Universities across the UK are increasingly seeking opportunities to work on social innovation with charities, the public and private sectors and communities.
International experience tells us that knowledge exchange won’t thrive in a copycat culture. Instead, universities need to forge their own unique family ties.
How the McMillan group on technology transfer supports a culture of continuous improvement in university knowledge exchange.
The last ten years have set in motion real change in higher education researcher’s engagement with the public.
From productivity to the Apprenticeships Levy, reviews of computer science and STEM to the Green Paper – skills policy means a full programme of work for higher education.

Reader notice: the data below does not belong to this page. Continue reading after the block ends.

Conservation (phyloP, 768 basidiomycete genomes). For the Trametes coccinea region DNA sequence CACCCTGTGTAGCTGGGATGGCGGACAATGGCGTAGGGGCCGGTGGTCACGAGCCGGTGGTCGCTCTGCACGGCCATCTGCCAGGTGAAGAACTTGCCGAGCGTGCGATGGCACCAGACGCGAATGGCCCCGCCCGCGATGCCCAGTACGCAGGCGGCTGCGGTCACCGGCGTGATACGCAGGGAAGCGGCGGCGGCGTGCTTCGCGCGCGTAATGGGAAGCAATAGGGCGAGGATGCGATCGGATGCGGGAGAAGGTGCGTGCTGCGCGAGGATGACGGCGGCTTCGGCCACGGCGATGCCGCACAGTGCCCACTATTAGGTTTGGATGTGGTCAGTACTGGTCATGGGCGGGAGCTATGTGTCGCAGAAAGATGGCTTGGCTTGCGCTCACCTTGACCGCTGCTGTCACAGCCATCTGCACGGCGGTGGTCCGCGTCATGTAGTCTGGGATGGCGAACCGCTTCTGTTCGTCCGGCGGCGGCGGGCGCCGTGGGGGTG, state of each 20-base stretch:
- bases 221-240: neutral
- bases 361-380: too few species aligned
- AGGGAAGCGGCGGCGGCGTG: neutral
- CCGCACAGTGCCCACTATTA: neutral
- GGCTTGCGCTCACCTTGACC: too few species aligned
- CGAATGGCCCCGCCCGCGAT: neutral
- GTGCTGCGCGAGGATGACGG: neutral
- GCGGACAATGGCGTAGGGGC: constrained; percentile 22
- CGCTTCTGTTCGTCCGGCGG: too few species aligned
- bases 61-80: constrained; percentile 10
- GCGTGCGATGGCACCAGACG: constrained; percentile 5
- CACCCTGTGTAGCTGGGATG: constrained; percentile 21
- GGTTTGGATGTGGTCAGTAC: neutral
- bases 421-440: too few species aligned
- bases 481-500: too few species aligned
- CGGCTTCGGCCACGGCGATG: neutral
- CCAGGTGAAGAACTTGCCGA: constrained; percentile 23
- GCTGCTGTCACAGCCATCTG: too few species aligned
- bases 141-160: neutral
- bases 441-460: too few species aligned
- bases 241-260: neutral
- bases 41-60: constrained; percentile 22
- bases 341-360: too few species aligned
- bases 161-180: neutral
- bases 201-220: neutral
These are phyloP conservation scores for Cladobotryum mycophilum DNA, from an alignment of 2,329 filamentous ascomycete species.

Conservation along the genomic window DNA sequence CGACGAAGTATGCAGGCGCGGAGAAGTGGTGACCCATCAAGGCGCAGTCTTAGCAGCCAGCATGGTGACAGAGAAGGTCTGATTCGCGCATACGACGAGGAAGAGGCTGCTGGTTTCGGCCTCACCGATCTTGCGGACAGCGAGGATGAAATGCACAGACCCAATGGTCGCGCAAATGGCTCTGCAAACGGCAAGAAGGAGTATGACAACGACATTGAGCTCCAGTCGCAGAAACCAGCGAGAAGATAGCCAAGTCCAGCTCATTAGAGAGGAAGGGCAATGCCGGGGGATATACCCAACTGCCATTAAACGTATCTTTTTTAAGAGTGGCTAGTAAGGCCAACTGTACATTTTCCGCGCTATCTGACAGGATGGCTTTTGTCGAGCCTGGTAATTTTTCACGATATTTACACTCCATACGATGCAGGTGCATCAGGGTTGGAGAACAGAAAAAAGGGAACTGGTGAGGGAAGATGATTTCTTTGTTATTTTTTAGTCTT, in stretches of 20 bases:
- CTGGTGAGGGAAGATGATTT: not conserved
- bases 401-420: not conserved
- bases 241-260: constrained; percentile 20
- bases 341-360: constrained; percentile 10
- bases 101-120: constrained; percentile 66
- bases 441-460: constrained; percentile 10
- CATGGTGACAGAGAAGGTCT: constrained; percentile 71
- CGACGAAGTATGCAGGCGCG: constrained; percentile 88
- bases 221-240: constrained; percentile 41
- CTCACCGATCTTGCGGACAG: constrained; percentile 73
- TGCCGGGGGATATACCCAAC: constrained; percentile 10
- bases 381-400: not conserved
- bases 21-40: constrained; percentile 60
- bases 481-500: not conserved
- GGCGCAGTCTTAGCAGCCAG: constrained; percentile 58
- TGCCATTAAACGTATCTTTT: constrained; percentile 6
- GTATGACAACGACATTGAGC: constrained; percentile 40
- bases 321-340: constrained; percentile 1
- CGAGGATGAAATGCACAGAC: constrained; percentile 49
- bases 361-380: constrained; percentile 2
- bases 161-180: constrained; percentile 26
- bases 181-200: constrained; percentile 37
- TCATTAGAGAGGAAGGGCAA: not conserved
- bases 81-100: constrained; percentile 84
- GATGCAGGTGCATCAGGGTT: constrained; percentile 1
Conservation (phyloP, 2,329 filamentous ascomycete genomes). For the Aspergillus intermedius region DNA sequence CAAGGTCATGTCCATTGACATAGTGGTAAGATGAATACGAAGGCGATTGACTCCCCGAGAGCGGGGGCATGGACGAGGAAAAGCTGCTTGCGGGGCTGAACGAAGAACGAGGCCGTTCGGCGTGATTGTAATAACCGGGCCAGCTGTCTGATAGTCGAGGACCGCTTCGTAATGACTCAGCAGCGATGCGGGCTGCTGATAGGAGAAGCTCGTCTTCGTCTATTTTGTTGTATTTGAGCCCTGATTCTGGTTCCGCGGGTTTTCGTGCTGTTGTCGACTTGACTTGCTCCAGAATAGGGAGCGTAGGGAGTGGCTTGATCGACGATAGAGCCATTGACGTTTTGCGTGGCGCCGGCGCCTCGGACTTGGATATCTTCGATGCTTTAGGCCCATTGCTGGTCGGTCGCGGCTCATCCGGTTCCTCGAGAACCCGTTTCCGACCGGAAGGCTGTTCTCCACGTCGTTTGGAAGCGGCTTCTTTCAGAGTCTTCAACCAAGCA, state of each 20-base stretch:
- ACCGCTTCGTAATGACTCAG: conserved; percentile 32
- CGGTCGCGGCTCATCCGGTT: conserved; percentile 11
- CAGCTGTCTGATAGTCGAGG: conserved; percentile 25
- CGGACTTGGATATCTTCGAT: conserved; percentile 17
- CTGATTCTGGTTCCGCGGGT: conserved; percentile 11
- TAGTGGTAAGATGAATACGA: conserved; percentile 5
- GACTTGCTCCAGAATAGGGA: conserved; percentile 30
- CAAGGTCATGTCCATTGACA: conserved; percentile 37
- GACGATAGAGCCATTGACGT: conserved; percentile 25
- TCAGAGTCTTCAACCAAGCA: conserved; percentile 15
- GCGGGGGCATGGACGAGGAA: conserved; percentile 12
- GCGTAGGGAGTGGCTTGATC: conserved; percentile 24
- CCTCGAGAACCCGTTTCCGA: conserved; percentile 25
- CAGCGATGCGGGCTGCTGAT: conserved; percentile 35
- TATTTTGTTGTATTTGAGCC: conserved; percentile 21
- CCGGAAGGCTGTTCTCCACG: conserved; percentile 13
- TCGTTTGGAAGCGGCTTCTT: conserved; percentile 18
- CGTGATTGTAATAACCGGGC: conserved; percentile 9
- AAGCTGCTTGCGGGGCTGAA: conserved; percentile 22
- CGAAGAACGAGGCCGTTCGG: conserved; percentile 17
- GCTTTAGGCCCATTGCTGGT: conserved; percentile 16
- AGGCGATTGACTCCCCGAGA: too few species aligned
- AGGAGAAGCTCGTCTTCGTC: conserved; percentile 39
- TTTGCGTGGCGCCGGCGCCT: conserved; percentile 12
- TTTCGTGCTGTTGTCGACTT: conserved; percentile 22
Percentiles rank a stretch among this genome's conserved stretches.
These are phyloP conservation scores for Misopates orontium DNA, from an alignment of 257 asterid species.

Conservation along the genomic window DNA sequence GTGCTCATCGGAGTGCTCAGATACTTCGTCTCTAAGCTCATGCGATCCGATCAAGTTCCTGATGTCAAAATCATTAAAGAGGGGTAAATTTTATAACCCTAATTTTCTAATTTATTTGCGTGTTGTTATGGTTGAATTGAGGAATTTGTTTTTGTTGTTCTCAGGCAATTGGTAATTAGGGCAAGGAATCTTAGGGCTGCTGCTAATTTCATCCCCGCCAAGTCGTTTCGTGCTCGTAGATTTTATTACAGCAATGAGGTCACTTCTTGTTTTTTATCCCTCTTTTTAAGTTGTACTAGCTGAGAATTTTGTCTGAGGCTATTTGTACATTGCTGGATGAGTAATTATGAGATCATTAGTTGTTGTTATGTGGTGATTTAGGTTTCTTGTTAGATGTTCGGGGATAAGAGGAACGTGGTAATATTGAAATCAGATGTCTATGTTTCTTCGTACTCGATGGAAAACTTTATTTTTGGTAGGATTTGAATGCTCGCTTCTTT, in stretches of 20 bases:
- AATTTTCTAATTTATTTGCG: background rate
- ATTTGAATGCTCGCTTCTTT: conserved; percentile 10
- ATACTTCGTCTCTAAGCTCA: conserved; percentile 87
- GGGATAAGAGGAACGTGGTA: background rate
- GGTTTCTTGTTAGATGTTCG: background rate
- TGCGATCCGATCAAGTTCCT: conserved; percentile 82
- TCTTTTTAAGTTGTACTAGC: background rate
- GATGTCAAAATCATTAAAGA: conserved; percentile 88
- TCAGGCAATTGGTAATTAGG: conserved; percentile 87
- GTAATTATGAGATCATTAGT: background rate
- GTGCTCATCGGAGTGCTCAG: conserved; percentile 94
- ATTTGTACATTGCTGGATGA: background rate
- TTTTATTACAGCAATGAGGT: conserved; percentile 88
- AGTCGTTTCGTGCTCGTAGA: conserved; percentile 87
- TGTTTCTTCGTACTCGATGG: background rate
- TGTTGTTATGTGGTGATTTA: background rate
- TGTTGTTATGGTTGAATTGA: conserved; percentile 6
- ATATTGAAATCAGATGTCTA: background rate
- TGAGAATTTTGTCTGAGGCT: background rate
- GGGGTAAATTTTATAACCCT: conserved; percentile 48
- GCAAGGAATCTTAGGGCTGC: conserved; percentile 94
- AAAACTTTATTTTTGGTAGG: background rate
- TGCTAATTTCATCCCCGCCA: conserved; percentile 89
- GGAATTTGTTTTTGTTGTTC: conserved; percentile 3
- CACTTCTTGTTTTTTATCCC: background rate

Evaluation evidence shows that HEFCE funding for knowledge exchange has delivered for the economy and society, and could achieve even more in the future.
There has been significant interest in recent years in how higher education (HE) supports local communities and meets local needs for skills and training. The devolution agenda has further increased this interest. Universities, further education (FE) colleges and others delivering higher education have key roles to play in supporting their local regions.
Untangling the red tape between universities and business must respect the public interest, and think in practical terms.
While the political parties appear to be differentiating themselves on higher education policy in the run-up to the election, one area they do agree on is the importance of apprenticeships.